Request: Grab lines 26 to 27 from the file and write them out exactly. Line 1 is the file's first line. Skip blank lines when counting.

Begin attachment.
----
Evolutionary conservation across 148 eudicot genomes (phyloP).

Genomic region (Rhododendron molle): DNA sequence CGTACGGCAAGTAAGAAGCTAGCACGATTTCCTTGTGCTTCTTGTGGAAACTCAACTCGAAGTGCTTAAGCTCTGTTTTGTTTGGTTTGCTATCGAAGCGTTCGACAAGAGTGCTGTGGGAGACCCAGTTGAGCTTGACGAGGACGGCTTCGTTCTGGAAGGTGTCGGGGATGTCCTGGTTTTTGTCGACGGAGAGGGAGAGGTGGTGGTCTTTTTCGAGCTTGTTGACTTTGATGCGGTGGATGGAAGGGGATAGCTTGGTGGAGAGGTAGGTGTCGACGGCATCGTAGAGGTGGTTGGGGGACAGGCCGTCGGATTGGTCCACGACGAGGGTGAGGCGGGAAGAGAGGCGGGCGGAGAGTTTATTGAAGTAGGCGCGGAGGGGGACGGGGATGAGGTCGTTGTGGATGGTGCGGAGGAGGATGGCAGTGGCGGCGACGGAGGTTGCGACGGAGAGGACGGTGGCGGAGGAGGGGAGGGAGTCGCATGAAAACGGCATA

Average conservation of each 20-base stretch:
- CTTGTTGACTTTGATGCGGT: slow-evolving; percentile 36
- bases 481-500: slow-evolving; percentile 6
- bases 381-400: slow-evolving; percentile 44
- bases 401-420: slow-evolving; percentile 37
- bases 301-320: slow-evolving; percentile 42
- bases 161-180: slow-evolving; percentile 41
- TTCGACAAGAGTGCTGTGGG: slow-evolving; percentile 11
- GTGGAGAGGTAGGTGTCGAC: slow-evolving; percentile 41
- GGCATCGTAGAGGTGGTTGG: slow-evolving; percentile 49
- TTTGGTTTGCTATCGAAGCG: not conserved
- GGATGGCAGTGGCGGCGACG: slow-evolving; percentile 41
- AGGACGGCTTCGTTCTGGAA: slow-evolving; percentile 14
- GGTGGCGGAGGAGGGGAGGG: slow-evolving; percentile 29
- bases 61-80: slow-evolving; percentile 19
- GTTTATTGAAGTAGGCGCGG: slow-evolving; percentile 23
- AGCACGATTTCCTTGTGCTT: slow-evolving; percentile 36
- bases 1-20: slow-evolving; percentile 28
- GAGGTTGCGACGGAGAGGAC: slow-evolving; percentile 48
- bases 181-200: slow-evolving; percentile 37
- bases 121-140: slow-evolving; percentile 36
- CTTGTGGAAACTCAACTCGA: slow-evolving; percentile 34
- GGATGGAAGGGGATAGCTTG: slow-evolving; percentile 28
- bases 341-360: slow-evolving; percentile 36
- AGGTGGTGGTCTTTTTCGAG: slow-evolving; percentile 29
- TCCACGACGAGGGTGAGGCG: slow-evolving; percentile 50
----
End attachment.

- bases 341-360: slow-evolving; percentile 36
- AGGTGGTGGTCTTTTTCGAG: slow-evolving; percentile 29